A total of 60 patients (35 males and 25 females) were diagnosed with GPA over a period of 10 years (2002–2012). Forty-eight (80%) patients fulfilled the ACR criteria, and the rest were treated as GPA in view of ANCA positivity and/or histopathological evidence in appropriate clinical setting. The mean age at diagnosis was 44 years (range 16–85). There was a male preponderance in this cohort (1.4:1). Fifty-one (82%) patients were followed up for mean duration of 56 months (4 months to 11 years), and 9 (18%) were lost to follow-up. ANCA were positive in 56 cases of which 52 (93%) were cANCA positive and 4 (7%) were pANCA positive, and two patients exhibited dual positivity.

The spectrum of clinical manifestations at presentation and during the course of disease is illustrated in Table 1. Fever and fatigue as a nonspecific complaint was noted in 80% of the patients. The predominant system involved was renal followed by respiratory system.

Table 1 Clinical manifestations

Out of 60 patients, initial BVAS assessment showed that 57 (95%) patients had severe disease, while only three (5%) patients had limited disease where median BVAS was 21.5 (range 17–44). In follow-up BVAS evaluation for severe disease, 13 (22.8%) patients continued with severe disease of which nine patients did not survive, 24 (42.3%) had remission, 11 (19.2%) had persistent disease, and 9 (15.7%) were lost to follow-up. The mean VDI Score was 2.5 ± 2.

System involvement

Multi-organ involvement is frequently observed in GPA patients. We noted single-organ involvement in only 20 out of over 60 patients (8 renal alone, 4 respiratory tracts alone). All others had multiple organs involved by the disease process, the most common being renal and respiratory dual involvement. Seven patients had three or more organ system involvement.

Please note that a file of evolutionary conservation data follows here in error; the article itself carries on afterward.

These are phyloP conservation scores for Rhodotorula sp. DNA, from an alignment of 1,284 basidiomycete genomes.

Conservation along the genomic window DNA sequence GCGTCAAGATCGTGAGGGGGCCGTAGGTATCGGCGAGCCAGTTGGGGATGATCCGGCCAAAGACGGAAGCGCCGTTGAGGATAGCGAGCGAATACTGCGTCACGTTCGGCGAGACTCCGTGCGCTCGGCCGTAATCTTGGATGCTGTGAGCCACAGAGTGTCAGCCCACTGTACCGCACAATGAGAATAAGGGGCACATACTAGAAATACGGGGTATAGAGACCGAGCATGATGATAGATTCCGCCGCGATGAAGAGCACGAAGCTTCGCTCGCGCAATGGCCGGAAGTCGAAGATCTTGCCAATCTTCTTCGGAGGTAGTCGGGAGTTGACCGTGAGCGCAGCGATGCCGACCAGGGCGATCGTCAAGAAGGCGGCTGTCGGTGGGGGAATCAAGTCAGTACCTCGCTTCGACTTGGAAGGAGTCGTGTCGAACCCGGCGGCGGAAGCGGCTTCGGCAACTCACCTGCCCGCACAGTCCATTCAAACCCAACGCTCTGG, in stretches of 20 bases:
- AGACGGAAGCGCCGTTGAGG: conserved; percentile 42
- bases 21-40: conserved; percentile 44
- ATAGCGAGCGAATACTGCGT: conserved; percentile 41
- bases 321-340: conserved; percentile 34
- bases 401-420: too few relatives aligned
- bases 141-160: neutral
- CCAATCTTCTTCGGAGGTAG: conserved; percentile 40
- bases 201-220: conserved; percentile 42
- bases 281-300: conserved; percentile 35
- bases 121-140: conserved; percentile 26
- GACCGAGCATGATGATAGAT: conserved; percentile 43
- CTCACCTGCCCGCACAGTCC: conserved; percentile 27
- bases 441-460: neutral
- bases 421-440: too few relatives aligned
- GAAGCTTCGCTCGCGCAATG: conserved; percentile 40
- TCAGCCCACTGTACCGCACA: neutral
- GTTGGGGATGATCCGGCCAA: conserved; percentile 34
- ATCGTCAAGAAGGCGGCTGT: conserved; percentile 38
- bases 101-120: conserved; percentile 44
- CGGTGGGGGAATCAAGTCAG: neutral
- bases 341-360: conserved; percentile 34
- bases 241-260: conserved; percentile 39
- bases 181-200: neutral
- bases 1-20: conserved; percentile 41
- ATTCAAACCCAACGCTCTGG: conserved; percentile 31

Renal involvement

Renal involvement was established in 42 (70%) patients. Twenty-eight (66.6%) patients had rapidly progressive glomerulonephritis (RPGN). Nephrotic syndrome was present in 8 (19%), and 7 (16%) had asymptomatic urinary sediments.

All patients with renal involvement had hematuria. Macroscopic hematuria was seen in 5 (11%), and 37 (89%) had microscopic hematuria. Hypertension was present in all 42 (100%) patients with renal disease. Mean creatinine of this subgroup at presentation was 4.5 mg/dl (range from 2 to 10 mg/dl).

Thirty-four (80%) patients underwent renal biopsy. Histopathological findings included crescents, glomerulonephritis, and fibrinoid necrosis in 24 (70.5%), mesangio-proliferative glomerulonephritis in 7 (20.5%), and 3 (9%) showed granuloma formation.

Follow-up of the 28 (66%) of subjects with RPGN showed that 19 (67.8%) progressed to end-stage renal disease (ESRD), 6 (21.4%) required interim hemodialysis (HD), and only 3 (10.8%) recovered with treatment. Among the 19 patients who progressed to ESRD, 17 (89.4%) requiring long-term dialysis and 2 (10.6%) patients underwent renal transplant. Nine (53%) patients with ESRD expired due to either progressive disease or complications of treatment.

Respiratory tract involvement

Upper and lower respiratory involvement was noted in 38 (63%) subjects. Cough in 14 (36%) patients was the most common symptom followed by hemoptysis in 6 (16%) patients. The other symptoms included dyspnea in 8 (21%), nasal discharge in 5 (13%), chronic sinusitis in 4 (11%), ear discharge in 2 (5%) patients. Nasal palate syndrome was seen in 2 (5%) patients. Saddle nose and subglottic stenosis were not noted in any. Diffuse alveolar hemorrhage was seen in 2 (5%), and both required plasmapheresis.

Of the 38 patients with respiratory involvement, 28 patients had abnormal chest radiology at presentation. Radiological findings included infiltrates 14 (50%), cavities 8 (29%), and nodules in 6 (21%). Six (16%) patients were treated for pulmonary tuberculosis before a diagnosis of GPA was made.

Lung biopsies were performed in 7 (18%) patients, and granuloma was seen in 2 (5%) biopsies. Five (13%) biopsies from the upper respiratory tract and one from the mastoid antrum also showed granuloma formation.